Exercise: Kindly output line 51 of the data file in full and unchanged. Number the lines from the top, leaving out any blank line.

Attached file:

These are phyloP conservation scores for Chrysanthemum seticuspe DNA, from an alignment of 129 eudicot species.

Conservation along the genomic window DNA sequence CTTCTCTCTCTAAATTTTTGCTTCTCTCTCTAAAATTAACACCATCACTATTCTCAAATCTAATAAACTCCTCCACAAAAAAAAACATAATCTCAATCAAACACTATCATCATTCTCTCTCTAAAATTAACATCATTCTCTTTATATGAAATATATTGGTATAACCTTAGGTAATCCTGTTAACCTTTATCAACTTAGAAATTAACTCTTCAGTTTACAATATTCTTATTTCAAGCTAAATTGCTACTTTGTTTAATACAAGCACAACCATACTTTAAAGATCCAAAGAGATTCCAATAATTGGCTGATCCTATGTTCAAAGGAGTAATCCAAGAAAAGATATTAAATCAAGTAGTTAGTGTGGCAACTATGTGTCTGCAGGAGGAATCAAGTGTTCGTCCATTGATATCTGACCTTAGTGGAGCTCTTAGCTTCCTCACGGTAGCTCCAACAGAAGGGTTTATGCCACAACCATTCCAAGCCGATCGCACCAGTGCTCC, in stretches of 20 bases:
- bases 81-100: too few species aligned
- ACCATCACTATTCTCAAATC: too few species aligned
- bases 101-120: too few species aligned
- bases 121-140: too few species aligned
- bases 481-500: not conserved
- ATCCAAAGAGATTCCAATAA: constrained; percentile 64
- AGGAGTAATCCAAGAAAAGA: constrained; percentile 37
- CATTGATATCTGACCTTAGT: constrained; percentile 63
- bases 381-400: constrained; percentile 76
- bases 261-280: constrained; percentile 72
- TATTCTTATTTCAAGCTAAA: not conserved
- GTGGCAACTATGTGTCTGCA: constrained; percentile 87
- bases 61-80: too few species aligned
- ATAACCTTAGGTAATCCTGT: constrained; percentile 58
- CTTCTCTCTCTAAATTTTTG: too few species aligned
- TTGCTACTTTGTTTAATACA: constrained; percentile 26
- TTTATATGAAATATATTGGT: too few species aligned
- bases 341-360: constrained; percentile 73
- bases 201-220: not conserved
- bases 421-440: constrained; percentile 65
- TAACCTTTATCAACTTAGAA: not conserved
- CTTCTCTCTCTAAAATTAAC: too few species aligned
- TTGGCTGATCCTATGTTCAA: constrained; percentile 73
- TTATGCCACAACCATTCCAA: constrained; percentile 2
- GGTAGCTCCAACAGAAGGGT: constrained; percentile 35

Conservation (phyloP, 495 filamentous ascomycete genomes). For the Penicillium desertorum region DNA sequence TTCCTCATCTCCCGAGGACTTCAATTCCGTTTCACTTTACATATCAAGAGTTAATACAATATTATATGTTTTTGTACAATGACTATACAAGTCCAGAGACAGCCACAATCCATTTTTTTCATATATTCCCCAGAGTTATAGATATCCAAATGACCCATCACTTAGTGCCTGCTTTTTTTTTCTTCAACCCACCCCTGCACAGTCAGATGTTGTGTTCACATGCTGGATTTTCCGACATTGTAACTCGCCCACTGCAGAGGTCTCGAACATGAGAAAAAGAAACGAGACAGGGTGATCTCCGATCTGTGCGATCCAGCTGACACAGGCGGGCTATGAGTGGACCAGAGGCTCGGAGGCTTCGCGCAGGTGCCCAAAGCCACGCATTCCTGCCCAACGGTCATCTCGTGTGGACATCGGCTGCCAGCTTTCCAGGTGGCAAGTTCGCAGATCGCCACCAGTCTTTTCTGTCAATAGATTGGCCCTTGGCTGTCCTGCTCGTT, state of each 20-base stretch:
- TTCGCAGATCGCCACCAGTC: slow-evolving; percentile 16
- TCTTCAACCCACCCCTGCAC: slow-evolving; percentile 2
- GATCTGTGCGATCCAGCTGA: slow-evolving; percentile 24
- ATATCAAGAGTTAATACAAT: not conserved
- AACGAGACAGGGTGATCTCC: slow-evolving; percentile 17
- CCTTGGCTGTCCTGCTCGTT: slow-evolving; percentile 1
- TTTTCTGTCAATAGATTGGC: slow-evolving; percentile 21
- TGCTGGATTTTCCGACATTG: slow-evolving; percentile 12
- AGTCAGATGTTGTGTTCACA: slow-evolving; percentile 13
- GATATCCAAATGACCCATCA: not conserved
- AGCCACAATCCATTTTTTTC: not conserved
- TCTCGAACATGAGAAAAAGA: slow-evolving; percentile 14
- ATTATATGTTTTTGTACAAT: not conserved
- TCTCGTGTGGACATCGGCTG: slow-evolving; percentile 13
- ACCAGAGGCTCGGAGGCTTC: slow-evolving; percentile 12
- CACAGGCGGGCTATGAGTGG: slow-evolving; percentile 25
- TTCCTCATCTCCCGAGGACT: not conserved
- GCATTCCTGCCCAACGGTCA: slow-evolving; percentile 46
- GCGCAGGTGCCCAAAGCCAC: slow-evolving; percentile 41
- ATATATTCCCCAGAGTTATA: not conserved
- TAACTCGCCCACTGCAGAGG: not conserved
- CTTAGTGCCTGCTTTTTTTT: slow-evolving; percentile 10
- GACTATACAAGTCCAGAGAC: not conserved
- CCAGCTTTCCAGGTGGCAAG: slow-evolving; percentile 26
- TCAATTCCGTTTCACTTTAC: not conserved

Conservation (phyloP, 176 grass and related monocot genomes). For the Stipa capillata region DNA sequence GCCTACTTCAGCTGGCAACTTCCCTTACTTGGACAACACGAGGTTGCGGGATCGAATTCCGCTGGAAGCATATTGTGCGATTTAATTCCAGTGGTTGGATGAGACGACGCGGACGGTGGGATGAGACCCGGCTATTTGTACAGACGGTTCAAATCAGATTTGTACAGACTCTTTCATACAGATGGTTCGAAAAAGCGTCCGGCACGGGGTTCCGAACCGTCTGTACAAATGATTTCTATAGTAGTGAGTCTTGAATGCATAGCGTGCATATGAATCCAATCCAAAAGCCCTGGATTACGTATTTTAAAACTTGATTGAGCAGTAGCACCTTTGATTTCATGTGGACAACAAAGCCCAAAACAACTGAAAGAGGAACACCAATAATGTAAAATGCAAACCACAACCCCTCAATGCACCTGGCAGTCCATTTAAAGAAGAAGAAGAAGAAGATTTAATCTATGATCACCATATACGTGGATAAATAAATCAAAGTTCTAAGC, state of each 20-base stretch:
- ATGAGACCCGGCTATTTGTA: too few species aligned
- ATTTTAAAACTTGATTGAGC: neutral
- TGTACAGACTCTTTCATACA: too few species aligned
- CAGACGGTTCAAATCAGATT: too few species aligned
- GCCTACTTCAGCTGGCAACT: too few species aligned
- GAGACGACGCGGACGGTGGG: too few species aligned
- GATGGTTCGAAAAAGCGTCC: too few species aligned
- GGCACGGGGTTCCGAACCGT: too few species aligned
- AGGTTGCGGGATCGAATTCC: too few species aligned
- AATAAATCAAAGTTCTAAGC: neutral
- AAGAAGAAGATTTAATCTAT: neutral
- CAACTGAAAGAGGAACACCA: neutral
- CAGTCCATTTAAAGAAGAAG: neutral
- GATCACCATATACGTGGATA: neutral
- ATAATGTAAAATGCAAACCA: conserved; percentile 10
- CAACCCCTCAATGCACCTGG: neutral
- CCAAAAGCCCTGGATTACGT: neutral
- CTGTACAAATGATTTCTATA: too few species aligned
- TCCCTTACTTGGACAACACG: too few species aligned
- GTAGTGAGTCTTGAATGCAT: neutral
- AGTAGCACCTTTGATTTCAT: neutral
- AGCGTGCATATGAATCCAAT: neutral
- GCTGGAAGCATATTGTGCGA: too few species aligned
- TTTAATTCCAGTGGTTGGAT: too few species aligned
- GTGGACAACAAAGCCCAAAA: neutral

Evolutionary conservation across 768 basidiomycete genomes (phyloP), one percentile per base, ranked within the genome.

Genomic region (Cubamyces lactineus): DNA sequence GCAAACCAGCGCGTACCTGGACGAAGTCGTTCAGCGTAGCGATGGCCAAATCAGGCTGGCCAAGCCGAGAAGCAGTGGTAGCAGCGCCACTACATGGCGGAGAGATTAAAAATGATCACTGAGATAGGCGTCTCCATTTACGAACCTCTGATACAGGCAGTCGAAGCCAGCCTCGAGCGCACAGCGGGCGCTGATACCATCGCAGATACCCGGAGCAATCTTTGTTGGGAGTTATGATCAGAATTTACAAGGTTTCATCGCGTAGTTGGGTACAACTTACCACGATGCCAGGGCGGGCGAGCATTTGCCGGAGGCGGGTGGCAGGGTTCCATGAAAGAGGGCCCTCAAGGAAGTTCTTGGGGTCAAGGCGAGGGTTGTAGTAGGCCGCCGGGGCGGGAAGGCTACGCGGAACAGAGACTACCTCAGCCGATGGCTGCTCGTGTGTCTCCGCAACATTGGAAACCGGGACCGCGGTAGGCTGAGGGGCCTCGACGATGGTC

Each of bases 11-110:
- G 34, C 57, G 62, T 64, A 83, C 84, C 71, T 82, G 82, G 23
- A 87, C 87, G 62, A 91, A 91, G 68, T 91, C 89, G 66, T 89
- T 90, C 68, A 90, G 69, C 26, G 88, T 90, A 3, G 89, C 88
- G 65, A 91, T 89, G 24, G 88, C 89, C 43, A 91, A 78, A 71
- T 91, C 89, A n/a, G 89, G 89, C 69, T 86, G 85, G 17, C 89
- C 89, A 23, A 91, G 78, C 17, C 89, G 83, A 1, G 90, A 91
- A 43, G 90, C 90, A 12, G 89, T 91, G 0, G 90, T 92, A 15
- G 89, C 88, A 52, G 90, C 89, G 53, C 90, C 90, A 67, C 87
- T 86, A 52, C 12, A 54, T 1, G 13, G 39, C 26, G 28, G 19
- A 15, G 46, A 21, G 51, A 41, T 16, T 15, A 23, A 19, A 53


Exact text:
- GACTATACAAGTCCAGAGAC: not conserved